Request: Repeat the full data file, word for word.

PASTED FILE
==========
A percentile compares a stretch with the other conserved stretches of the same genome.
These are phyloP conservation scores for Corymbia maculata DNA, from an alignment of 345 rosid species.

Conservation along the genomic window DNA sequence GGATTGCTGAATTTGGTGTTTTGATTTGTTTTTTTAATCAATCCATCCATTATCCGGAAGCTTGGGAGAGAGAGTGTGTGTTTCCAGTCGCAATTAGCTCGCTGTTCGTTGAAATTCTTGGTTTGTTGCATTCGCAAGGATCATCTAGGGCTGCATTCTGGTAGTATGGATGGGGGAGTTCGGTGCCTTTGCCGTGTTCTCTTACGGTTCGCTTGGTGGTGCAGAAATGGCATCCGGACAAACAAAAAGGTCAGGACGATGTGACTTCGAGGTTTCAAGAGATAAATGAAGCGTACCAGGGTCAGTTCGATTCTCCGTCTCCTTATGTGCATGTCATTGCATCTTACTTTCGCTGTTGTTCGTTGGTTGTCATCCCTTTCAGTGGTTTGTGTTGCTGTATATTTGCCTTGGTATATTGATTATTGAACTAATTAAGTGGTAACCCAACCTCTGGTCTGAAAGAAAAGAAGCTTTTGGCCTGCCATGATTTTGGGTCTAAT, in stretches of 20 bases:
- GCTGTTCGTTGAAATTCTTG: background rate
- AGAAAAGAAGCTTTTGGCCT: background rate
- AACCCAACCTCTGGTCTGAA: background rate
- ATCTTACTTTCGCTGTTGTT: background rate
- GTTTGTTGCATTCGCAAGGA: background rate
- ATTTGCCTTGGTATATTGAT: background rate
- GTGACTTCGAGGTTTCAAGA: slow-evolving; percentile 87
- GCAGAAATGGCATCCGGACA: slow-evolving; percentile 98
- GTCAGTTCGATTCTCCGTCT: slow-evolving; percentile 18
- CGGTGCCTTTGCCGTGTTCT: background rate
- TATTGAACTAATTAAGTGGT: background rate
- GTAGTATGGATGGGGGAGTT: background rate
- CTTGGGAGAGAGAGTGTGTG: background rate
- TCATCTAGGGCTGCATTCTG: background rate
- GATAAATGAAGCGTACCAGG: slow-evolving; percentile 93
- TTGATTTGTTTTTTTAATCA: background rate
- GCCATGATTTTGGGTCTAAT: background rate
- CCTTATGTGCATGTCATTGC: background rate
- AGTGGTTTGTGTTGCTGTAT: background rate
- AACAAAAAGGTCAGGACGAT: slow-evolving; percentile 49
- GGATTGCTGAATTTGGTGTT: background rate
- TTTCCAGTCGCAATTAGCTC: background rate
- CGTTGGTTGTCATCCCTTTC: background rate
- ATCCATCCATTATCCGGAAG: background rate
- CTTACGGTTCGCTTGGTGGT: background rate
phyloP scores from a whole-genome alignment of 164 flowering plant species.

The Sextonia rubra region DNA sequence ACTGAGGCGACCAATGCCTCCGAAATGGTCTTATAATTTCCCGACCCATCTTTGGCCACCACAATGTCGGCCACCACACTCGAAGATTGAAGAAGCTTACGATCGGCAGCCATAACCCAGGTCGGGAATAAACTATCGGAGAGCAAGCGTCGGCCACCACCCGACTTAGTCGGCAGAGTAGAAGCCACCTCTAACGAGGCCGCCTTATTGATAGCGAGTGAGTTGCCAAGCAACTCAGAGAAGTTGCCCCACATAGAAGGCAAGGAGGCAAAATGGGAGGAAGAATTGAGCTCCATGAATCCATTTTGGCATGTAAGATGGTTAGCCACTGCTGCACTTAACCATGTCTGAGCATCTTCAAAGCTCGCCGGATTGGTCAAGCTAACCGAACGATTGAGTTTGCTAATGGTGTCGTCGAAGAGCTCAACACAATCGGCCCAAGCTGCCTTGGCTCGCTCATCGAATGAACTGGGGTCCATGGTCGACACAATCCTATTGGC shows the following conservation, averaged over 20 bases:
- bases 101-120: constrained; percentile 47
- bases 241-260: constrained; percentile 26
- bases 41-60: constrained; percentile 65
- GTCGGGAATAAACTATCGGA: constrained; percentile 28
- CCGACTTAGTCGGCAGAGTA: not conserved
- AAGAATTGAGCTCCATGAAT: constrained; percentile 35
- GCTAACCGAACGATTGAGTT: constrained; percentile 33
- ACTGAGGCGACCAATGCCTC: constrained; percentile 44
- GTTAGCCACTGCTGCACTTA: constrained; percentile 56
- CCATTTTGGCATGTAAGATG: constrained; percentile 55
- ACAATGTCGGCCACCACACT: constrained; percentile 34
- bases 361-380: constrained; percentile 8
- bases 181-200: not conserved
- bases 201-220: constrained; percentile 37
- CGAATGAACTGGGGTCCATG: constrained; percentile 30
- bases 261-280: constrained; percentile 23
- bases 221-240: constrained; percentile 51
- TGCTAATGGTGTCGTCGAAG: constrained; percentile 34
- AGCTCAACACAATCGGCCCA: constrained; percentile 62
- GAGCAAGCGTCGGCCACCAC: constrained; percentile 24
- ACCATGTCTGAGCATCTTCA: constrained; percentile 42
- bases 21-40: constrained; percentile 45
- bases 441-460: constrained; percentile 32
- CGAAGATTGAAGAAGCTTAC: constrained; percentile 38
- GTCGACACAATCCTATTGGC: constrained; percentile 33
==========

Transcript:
A percentile compares a stretch with the other conserved stretches of the same genome.
These are phyloP conservation scores for Corymbia maculata DNA, from an alignment of 345 rosid species.

Conservation along the genomic window DNA sequence GGATTGCTGAATTTGGTGTTTTGATTTGTTTTTTTAATCAATCCATCCATTATCCGGAAGCTTGGGAGAGAGAGTGTGTGTTTCCAGTCGCAATTAGCTCGCTGTTCGTTGAAATTCTTGGTTTGTTGCATTCGCAAGGATCATCTAGGGCTGCATTCTGGTAGTATGGATGGGGGAGTTCGGTGCCTTTGCCGTGTTCTCTTACGGTTCGCTTGGTGGTGCAGAAATGGCATCCGGACAAACAAAAAGGTCAGGACGATGTGACTTCGAGGTTTCAAGAGATAAATGAAGCGTACCAGGGTCAGTTCGATTCTCCGTCTCCTTATGTGCATGTCATTGCATCTTACTTTCGCTGTTGTTCGTTGGTTGTCATCCCTTTCAGTGGTTTGTGTTGCTGTATATTTGCCTTGGTATATTGATTATTGAACTAATTAAGTGGTAACCCAACCTCTGGTCTGAAAGAAAAGAAGCTTTTGGCCTGCCATGATTTTGGGTCTAAT, in stretches of 20 bases:
- GCTGTTCGTTGAAATTCTTG: background rate
- AGAAAAGAAGCTTTTGGCCT: background rate
- AACCCAACCTCTGGTCTGAA: background rate
- ATCTTACTTTCGCTGTTGTT: background rate
- GTTTGTTGCATTCGCAAGGA: background rate
- ATTTGCCTTGGTATATTGAT: background rate
- GTGACTTCGAGGTTTCAAGA: slow-evolving; percentile 87
- GCAGAAATGGCATCCGGACA: slow-evolving; percentile 98
- GTCAGTTCGATTCTCCGTCT: slow-evolving; percentile 18
- CGGTGCCTTTGCCGTGTTCT: background rate
- TATTGAACTAATTAAGTGGT: background rate
- GTAGTATGGATGGGGGAGTT: background rate
- CTTGGGAGAGAGAGTGTGTG: background rate
- TCATCTAGGGCTGCATTCTG: background rate
- GATAAATGAAGCGTACCAGG: slow-evolving; percentile 93
- TTGATTTGTTTTTTTAATCA: background rate
- GCCATGATTTTGGGTCTAAT: background rate
- CCTTATGTGCATGTCATTGC: background rate
- AGTGGTTTGTGTTGCTGTAT: background rate
- AACAAAAAGGTCAGGACGAT: slow-evolving; percentile 49
- GGATTGCTGAATTTGGTGTT: background rate
- TTTCCAGTCGCAATTAGCTC: background rate
- CGTTGGTTGTCATCCCTTTC: background rate
- ATCCATCCATTATCCGGAAG: background rate
- CTTACGGTTCGCTTGGTGGT: background rate
phyloP scores from a whole-genome alignment of 164 flowering plant species.

The Sextonia rubra region DNA sequence ACTGAGGCGACCAATGCCTCCGAAATGGTCTTATAATTTCCCGACCCATCTTTGGCCACCACAATGTCGGCCACCACACTCGAAGATTGAAGAAGCTTACGATCGGCAGCCATAACCCAGGTCGGGAATAAACTATCGGAGAGCAAGCGTCGGCCACCACCCGACTTAGTCGGCAGAGTAGAAGCCACCTCTAACGAGGCCGCCTTATTGATAGCGAGTGAGTTGCCAAGCAACTCAGAGAAGTTGCCCCACATAGAAGGCAAGGAGGCAAAATGGGAGGAAGAATTGAGCTCCATGAATCCATTTTGGCATGTAAGATGGTTAGCCACTGCTGCACTTAACCATGTCTGAGCATCTTCAAAGCTCGCCGGATTGGTCAAGCTAACCGAACGATTGAGTTTGCTAATGGTGTCGTCGAAGAGCTCAACACAATCGGCCCAAGCTGCCTTGGCTCGCTCATCGAATGAACTGGGGTCCATGGTCGACACAATCCTATTGGC shows the following conservation, averaged over 20 bases:
- bases 101-120: constrained; percentile 47
- bases 241-260: constrained; percentile 26
- bases 41-60: constrained; percentile 65
- GTCGGGAATAAACTATCGGA: constrained; percentile 28
- CCGACTTAGTCGGCAGAGTA: not conserved
- AAGAATTGAGCTCCATGAAT: constrained; percentile 35
- GCTAACCGAACGATTGAGTT: constrained; percentile 33
- ACTGAGGCGACCAATGCCTC: constrained; percentile 44
- GTTAGCCACTGCTGCACTTA: constrained; percentile 56
- CCATTTTGGCATGTAAGATG: constrained; percentile 55
- ACAATGTCGGCCACCACACT: constrained; percentile 34
- bases 361-380: constrained; percentile 8
- bases 181-200: not conserved
- bases 201-220: constrained; percentile 37
- CGAATGAACTGGGGTCCATG: constrained; percentile 30
- bases 261-280: constrained; percentile 23
- bases 221-240: constrained; percentile 51
- TGCTAATGGTGTCGTCGAAG: constrained; percentile 34
- AGCTCAACACAATCGGCCCA: constrained; percentile 62
- GAGCAAGCGTCGGCCACCAC: constrained; percentile 24
- ACCATGTCTGAGCATCTTCA: constrained; percentile 42
- bases 21-40: constrained; percentile 45
- bases 441-460: constrained; percentile 32
- CGAAGATTGAAGAAGCTTAC: constrained; percentile 38
- GTCGACACAATCCTATTGGC: constrained; percentile 33